Religious people might not be the paragon of virtue and morality that some think they are, according to a recent study. The study suggests they are just as likely to behave badly as secular people. Whether they like it or not, they essentially stand on equal footing with the non-religious with regard to performing deeds which benefit others in their community. The findings are perhaps no surprise for secularists who have long avowed that religion is not necessary for one to behave in a morally upright way. But if religious people are just as ill-behaved as secular people, what is the purpose of religion, if any, and what is our role as Universal Life Church ministers?
Scientists Attempt to Measure Morality
Psychologist Prof. Dr. Wilhelm Hofmann of the University of Cologne led a team of researchers to explore the link between religion and moral actions using a device that has proved an effective tool in documenting social attitudes—the smartphone. Dr. Hofmann and his team recruited 1,252 men and women age 18 to 68 years old from the United States and Canada, who completed a survey in which they described their degree of religiosity, ranging from “not at all” to “very much”. In addition to recording degree of religiosity, the survey also looked at where participants lay on the political spectrum, from “very liberal” to “very conservative”. Afterward, participants received a text message survey five times a day in which they described any moral and immoral acts they had committed, witnessed, been subject to, or heard about within the past hour. Participants described each act and how it made them feel.
Religious people reported experiencing approximately the same number of moral acts as non-religious people did; meanwhile, liberal and conservative participants also reported experiencing a similar number of moral acts. In fact, both religious and non-religious people showed a similar degree of self-aggrandizement: both groups reported committing good deeds more than bad ones, but reported observing bad deeds committed by others more often than good ones. Interestingly, members of both groups were likelier to do good deeds for others if they themselves were the beneficiary of a good deed from another.
But what differences showed up in the study? The chief difference reflected how moral acts made participants feel. Religious people were more likely to report feeling pride over committing good deeds, gratefulness over benefiting from good deeds, and revulsion and guilt for committing bad ones. Additionally, liberals expressed greater interest in good deeds related to honesty and fairness, whereas conservatives cared more about deeds pertaining to loyalty and sanctity.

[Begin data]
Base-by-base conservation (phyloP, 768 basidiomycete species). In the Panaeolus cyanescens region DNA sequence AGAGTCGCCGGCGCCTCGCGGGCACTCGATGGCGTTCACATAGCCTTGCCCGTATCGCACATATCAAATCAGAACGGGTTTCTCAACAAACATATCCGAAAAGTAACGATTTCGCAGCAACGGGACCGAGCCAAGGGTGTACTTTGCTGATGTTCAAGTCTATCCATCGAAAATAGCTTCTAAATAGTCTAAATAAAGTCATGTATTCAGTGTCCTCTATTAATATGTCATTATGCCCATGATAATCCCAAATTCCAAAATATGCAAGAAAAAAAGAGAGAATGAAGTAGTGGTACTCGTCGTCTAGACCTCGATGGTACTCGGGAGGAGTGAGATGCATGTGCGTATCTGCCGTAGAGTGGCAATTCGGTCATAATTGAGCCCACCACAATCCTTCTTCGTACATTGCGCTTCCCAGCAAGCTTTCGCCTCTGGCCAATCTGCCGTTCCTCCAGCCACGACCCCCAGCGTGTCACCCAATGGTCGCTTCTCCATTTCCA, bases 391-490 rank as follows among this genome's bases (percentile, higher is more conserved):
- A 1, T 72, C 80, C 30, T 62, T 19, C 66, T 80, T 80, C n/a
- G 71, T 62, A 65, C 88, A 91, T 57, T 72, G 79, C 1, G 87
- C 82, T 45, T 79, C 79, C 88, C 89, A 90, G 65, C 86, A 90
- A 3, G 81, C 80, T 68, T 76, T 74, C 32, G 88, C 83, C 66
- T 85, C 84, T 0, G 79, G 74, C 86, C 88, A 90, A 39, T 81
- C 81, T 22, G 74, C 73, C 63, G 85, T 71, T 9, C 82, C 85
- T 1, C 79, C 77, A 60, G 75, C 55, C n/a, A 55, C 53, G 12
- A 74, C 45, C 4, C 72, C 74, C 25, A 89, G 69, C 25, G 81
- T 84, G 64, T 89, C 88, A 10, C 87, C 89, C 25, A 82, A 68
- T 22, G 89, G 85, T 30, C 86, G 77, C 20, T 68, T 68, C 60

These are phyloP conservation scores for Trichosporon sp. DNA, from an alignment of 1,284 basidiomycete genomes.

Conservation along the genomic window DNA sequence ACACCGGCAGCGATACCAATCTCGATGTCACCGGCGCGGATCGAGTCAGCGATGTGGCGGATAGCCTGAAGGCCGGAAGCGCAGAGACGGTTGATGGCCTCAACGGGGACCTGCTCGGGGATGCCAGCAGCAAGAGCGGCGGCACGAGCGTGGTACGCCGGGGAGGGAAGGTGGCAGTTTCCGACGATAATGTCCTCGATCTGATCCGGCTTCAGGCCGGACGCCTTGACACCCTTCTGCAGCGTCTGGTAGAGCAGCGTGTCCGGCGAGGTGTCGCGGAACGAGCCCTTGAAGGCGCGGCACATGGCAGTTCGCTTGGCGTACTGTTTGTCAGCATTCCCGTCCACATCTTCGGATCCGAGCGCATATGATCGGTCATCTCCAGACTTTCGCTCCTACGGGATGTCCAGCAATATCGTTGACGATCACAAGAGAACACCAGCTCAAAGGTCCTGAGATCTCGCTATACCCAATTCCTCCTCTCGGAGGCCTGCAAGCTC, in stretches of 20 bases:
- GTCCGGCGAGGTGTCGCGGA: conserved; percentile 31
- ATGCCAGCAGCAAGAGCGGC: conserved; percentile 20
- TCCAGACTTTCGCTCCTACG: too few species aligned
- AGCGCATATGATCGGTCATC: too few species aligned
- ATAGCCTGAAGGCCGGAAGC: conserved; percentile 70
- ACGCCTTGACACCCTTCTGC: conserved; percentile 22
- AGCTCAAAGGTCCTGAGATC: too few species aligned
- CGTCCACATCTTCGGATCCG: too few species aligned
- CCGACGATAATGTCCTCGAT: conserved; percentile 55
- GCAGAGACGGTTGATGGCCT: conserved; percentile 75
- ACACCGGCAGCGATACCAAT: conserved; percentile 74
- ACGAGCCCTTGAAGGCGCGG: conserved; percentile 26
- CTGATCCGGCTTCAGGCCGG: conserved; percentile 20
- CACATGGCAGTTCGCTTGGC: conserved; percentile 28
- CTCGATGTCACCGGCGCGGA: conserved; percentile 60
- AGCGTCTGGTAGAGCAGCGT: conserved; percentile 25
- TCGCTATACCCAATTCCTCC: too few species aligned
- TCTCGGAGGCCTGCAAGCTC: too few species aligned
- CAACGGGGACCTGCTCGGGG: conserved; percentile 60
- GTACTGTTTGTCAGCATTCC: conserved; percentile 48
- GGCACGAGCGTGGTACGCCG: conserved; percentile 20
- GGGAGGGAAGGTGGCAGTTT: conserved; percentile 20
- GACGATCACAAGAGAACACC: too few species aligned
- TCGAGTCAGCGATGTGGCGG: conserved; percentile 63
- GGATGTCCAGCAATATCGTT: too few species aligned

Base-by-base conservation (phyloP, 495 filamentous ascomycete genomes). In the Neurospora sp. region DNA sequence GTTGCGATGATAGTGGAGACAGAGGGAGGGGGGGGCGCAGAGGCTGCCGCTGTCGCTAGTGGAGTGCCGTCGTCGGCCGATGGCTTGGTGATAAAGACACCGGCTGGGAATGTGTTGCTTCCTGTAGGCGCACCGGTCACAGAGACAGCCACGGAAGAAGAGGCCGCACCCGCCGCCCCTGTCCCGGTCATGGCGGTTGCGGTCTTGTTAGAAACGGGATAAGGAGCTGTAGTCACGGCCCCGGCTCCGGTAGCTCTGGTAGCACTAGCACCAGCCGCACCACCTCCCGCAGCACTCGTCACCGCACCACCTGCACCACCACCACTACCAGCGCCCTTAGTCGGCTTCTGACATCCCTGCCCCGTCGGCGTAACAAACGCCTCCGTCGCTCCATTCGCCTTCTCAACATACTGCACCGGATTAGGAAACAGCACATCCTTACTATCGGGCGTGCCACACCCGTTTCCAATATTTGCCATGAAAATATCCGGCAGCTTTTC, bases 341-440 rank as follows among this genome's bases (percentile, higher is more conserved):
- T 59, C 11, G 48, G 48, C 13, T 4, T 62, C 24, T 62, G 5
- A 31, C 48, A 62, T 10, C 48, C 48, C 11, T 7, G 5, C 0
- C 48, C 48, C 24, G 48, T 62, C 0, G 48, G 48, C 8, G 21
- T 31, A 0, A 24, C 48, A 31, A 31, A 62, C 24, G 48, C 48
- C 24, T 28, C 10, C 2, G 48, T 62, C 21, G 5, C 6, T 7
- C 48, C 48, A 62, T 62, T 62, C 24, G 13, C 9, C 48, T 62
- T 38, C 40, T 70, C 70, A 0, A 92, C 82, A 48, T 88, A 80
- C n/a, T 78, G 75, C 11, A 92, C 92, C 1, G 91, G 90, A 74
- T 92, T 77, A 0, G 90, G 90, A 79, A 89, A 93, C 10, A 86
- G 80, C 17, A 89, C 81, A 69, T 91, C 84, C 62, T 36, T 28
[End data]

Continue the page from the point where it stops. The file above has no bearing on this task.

Taking the Wind Out of the Sails
Do these findings obviate the purpose of religion as an age-old tool for encouraging altruism and preserving social welfare, and, if so, do we really need religion? Many of the faithful will argue that religion has taught humans to care for the sick, needy, and vulnerable since time immemorial, and has enshrined a code of conduct which prevents civilization from descending into chaos. Many secular humanists, however, will argue the opposite: some of the world’s most violent wars, its most heinous crimes against humanity, and its most oppressive institutions of social control, are the result of harmful, superstitious religious thinking. Why on earth, then, should we view religion as some sort of panacea, and why should it surprise us that religious people behave just as poorly as secular people?
It also behooves us to consider what these findings entail for us as Universal Life Church ministers. Should we breathe a sigh of relief, view such research as proof that religion isn’t so bad after all, and keep doing what we are doing? Or should we abandon religion for a secular approach to morality and social welfare, and, if so, will we still be able to call ourselves ministers? Do we need religion to keep us on our toes, or can we be “good without God”?
The Huffington Post